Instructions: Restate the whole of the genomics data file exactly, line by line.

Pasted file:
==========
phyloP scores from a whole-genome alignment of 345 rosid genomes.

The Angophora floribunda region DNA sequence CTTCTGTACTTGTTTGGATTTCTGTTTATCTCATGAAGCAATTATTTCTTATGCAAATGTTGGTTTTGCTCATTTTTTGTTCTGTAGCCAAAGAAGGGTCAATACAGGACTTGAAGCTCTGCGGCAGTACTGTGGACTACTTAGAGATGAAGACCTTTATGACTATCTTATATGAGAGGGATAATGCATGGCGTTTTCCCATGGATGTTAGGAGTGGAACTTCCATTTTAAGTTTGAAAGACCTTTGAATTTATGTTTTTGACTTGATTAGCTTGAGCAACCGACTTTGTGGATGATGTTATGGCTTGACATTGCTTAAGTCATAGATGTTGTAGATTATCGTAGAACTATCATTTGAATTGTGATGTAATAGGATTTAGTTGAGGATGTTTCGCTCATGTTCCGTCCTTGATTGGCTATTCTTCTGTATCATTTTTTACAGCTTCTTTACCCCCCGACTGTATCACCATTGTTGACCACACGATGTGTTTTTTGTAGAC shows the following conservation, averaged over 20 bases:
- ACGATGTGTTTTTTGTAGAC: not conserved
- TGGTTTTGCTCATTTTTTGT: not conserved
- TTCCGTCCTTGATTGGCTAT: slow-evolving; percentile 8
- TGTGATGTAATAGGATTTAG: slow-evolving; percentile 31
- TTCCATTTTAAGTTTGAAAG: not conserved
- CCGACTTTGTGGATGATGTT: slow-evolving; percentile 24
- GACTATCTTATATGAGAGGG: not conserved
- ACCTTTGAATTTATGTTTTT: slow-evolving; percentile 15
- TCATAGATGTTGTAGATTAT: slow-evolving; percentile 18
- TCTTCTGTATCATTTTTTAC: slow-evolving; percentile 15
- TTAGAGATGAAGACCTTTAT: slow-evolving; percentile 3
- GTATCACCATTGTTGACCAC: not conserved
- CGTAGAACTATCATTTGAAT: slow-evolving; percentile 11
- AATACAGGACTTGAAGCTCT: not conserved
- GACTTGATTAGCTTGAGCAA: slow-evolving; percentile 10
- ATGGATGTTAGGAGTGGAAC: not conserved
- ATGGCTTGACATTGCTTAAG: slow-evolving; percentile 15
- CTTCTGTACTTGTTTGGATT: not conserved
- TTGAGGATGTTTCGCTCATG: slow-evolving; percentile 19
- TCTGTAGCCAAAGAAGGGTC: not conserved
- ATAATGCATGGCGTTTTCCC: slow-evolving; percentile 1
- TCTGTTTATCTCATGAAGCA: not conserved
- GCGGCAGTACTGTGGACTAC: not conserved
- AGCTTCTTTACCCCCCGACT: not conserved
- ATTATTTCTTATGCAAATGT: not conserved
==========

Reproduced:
phyloP scores from a whole-genome alignment of 345 rosid genomes.

The Angophora floribunda region DNA sequence CTTCTGTACTTGTTTGGATTTCTGTTTATCTCATGAAGCAATTATTTCTTATGCAAATGTTGGTTTTGCTCATTTTTTGTTCTGTAGCCAAAGAAGGGTCAATACAGGACTTGAAGCTCTGCGGCAGTACTGTGGACTACTTAGAGATGAAGACCTTTATGACTATCTTATATGAGAGGGATAATGCATGGCGTTTTCCCATGGATGTTAGGAGTGGAACTTCCATTTTAAGTTTGAAAGACCTTTGAATTTATGTTTTTGACTTGATTAGCTTGAGCAACCGACTTTGTGGATGATGTTATGGCTTGACATTGCTTAAGTCATAGATGTTGTAGATTATCGTAGAACTATCATTTGAATTGTGATGTAATAGGATTTAGTTGAGGATGTTTCGCTCATGTTCCGTCCTTGATTGGCTATTCTTCTGTATCATTTTTTACAGCTTCTTTACCCCCCGACTGTATCACCATTGTTGACCACACGATGTGTTTTTTGTAGAC shows the following conservation, averaged over 20 bases:
- ACGATGTGTTTTTTGTAGAC: not conserved
- TGGTTTTGCTCATTTTTTGT: not conserved
- TTCCGTCCTTGATTGGCTAT: slow-evolving; percentile 8
- TGTGATGTAATAGGATTTAG: slow-evolving; percentile 31
- TTCCATTTTAAGTTTGAAAG: not conserved
- CCGACTTTGTGGATGATGTT: slow-evolving; percentile 24
- GACTATCTTATATGAGAGGG: not conserved
- ACCTTTGAATTTATGTTTTT: slow-evolving; percentile 15
- TCATAGATGTTGTAGATTAT: slow-evolving; percentile 18
- TCTTCTGTATCATTTTTTAC: slow-evolving; percentile 15
- TTAGAGATGAAGACCTTTAT: slow-evolving; percentile 3
- GTATCACCATTGTTGACCAC: not conserved
- CGTAGAACTATCATTTGAAT: slow-evolving; percentile 11
- AATACAGGACTTGAAGCTCT: not conserved
- GACTTGATTAGCTTGAGCAA: slow-evolving; percentile 10
- ATGGATGTTAGGAGTGGAAC: not conserved
- ATGGCTTGACATTGCTTAAG: slow-evolving; percentile 15
- CTTCTGTACTTGTTTGGATT: not conserved
- TTGAGGATGTTTCGCTCATG: slow-evolving; percentile 19
- TCTGTAGCCAAAGAAGGGTC: not conserved
- ATAATGCATGGCGTTTTCCC: slow-evolving; percentile 1
- TCTGTTTATCTCATGAAGCA: not conserved
- GCGGCAGTACTGTGGACTAC: not conserved
- AGCTTCTTTACCCCCCGACT: not conserved
- ATTATTTCTTATGCAAATGT: not conserved